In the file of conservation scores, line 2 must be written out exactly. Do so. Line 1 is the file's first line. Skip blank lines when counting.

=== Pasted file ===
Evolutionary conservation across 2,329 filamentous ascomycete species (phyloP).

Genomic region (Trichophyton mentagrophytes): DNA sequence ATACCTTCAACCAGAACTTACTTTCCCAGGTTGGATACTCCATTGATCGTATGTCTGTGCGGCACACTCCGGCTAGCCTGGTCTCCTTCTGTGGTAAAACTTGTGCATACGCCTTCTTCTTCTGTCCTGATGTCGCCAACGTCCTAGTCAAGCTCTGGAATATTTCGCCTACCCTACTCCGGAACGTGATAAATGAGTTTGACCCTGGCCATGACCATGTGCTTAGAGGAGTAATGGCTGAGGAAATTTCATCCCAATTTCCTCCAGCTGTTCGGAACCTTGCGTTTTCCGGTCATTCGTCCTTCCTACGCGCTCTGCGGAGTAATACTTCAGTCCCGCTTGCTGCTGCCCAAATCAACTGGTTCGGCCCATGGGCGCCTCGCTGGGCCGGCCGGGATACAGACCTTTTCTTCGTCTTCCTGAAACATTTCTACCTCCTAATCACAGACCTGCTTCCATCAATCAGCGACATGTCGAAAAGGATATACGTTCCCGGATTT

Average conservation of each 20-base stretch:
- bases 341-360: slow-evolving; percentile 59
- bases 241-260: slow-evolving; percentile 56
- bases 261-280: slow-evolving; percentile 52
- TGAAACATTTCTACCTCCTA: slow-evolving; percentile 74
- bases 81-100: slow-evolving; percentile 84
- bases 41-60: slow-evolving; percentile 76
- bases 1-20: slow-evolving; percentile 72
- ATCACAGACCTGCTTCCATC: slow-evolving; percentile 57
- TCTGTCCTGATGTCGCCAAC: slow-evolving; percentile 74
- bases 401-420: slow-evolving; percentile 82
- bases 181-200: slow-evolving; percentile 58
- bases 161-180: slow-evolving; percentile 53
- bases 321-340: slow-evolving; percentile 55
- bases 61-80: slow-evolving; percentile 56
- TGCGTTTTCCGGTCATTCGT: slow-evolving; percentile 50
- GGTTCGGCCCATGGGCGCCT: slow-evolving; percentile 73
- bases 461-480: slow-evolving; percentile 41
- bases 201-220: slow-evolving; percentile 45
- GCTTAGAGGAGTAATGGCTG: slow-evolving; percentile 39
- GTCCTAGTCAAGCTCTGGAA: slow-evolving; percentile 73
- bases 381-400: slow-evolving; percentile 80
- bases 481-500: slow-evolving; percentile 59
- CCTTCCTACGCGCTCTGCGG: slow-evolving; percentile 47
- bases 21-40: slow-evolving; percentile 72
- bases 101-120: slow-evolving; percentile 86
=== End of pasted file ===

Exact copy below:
Genomic region (Trichophyton mentagrophytes): DNA sequence ATACCTTCAACCAGAACTTACTTTCCCAGGTTGGATACTCCATTGATCGTATGTCTGTGCGGCACACTCCGGCTAGCCTGGTCTCCTTCTGTGGTAAAACTTGTGCATACGCCTTCTTCTTCTGTCCTGATGTCGCCAACGTCCTAGTCAAGCTCTGGAATATTTCGCCTACCCTACTCCGGAACGTGATAAATGAGTTTGACCCTGGCCATGACCATGTGCTTAGAGGAGTAATGGCTGAGGAAATTTCATCCCAATTTCCTCCAGCTGTTCGGAACCTTGCGTTTTCCGGTCATTCGTCCTTCCTACGCGCTCTGCGGAGTAATACTTCAGTCCCGCTTGCTGCTGCCCAAATCAACTGGTTCGGCCCATGGGCGCCTCGCTGGGCCGGCCGGGATACAGACCTTTTCTTCGTCTTCCTGAAACATTTCTACCTCCTAATCACAGACCTGCTTCCATCAATCAGCGACATGTCGAAAAGGATATACGTTCCCGGATTT